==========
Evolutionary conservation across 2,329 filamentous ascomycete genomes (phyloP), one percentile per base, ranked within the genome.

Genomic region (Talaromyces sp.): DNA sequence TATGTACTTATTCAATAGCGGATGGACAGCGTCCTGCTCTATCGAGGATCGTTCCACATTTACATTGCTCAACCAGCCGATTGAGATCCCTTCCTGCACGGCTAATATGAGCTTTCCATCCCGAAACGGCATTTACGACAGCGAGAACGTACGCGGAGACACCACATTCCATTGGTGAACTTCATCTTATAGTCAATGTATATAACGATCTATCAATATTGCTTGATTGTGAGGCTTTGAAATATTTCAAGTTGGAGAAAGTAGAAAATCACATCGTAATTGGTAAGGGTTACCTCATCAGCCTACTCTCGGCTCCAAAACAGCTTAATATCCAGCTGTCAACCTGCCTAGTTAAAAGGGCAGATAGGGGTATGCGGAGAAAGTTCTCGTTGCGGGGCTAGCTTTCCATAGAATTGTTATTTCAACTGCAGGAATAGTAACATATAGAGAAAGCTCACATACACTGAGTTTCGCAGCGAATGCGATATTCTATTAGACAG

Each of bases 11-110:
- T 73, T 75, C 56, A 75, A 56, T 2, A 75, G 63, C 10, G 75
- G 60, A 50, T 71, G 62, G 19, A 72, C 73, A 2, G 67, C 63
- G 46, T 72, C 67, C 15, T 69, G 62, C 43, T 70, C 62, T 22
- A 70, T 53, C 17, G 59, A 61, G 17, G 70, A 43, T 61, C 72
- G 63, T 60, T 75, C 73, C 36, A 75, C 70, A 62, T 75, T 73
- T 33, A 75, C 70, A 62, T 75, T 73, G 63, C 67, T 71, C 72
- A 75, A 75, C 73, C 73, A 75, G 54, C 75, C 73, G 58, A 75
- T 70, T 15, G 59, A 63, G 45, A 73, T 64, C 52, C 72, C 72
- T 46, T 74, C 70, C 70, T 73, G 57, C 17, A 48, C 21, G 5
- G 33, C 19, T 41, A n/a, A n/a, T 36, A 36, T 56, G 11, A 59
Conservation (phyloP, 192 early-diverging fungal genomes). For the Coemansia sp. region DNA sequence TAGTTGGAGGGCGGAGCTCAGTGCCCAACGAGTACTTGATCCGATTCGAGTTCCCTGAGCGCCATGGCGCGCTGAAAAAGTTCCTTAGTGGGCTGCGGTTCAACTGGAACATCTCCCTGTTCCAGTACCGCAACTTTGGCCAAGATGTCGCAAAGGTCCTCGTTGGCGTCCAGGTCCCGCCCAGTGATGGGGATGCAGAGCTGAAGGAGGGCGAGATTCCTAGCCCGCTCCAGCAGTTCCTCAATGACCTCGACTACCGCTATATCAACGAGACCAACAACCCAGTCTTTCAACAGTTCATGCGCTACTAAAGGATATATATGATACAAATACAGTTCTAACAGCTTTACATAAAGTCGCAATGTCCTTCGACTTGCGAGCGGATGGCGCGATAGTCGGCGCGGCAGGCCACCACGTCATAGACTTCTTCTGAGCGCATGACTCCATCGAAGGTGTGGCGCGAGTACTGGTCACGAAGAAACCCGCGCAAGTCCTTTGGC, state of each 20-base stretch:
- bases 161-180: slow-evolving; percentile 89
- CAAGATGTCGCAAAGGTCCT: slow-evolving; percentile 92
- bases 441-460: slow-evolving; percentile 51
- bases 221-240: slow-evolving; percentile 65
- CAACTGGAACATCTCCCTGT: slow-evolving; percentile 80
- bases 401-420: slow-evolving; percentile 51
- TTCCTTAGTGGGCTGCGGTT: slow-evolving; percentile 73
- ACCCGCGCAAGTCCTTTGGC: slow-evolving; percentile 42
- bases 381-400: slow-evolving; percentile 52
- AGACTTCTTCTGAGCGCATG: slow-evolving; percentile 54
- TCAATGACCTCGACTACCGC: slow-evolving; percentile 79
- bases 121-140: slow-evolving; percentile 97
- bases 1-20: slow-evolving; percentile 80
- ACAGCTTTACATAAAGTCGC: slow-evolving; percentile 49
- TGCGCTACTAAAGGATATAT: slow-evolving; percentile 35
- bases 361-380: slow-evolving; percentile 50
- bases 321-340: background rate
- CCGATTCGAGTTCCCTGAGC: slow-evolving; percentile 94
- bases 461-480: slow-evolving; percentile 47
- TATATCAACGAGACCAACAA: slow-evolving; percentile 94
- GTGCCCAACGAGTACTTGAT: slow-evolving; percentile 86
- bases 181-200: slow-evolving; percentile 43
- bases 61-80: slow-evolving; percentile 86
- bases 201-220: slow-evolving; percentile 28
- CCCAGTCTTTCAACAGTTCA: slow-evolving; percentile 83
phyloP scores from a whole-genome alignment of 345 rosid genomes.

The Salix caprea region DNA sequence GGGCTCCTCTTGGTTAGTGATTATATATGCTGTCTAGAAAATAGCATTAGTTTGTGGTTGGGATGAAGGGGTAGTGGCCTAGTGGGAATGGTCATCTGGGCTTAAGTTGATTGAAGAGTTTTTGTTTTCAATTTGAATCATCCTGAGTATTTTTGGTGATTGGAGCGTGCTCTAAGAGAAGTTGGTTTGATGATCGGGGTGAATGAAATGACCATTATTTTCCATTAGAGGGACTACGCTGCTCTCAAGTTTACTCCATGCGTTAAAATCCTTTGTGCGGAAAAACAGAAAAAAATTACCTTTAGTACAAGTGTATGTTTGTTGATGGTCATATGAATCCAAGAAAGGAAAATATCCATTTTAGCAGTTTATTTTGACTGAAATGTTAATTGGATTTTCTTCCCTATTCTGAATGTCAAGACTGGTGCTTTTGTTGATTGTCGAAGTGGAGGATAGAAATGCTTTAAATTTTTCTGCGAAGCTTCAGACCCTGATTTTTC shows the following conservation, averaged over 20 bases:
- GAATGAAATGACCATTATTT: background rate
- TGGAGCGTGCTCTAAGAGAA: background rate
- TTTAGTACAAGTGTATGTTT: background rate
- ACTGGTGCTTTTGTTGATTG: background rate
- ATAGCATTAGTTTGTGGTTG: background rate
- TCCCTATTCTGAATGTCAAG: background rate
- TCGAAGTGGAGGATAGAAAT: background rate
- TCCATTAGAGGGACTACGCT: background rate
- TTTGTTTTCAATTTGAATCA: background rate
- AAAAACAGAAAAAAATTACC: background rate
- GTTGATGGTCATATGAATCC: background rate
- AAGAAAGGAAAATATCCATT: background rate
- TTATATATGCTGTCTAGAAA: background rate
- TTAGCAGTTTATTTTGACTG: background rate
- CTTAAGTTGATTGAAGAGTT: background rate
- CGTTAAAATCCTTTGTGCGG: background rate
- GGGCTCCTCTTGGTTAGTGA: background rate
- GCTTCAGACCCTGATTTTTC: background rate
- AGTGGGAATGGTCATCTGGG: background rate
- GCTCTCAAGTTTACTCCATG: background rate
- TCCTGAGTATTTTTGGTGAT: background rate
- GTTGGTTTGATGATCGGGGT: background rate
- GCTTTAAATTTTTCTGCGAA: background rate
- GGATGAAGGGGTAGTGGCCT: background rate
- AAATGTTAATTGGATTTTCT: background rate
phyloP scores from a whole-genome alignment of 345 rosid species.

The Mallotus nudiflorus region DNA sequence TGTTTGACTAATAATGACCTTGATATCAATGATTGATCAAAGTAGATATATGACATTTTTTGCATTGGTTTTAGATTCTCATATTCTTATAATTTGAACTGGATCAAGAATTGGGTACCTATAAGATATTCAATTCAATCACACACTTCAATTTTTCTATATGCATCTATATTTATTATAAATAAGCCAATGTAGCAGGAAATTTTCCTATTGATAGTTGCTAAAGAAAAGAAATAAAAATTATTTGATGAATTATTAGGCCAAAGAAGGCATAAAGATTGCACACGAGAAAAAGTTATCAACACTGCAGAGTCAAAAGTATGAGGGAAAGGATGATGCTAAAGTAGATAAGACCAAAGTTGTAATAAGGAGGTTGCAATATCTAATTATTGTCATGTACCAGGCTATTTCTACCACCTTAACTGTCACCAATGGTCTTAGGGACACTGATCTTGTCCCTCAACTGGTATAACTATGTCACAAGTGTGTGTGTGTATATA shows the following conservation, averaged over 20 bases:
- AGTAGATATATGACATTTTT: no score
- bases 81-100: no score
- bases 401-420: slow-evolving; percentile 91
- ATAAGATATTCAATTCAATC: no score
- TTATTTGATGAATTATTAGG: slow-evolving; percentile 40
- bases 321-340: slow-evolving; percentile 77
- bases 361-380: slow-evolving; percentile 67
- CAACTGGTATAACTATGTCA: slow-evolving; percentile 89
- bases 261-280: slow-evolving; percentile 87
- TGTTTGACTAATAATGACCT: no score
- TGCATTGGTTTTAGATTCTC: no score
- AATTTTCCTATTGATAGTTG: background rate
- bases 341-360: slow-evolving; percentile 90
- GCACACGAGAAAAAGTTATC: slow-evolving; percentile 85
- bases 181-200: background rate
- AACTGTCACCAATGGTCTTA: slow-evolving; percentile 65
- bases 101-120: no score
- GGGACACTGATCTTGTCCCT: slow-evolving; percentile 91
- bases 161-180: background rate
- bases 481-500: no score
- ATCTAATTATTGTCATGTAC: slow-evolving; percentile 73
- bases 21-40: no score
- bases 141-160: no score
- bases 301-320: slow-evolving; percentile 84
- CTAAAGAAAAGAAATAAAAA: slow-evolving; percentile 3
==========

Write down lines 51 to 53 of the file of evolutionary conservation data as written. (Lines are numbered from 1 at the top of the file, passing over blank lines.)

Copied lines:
- AAAAACAGAAAAAAATTACC: background rate
- GTTGATGGTCATATGAATCC: background rate
- AAGAAAGGAAAATATCCATT: background rate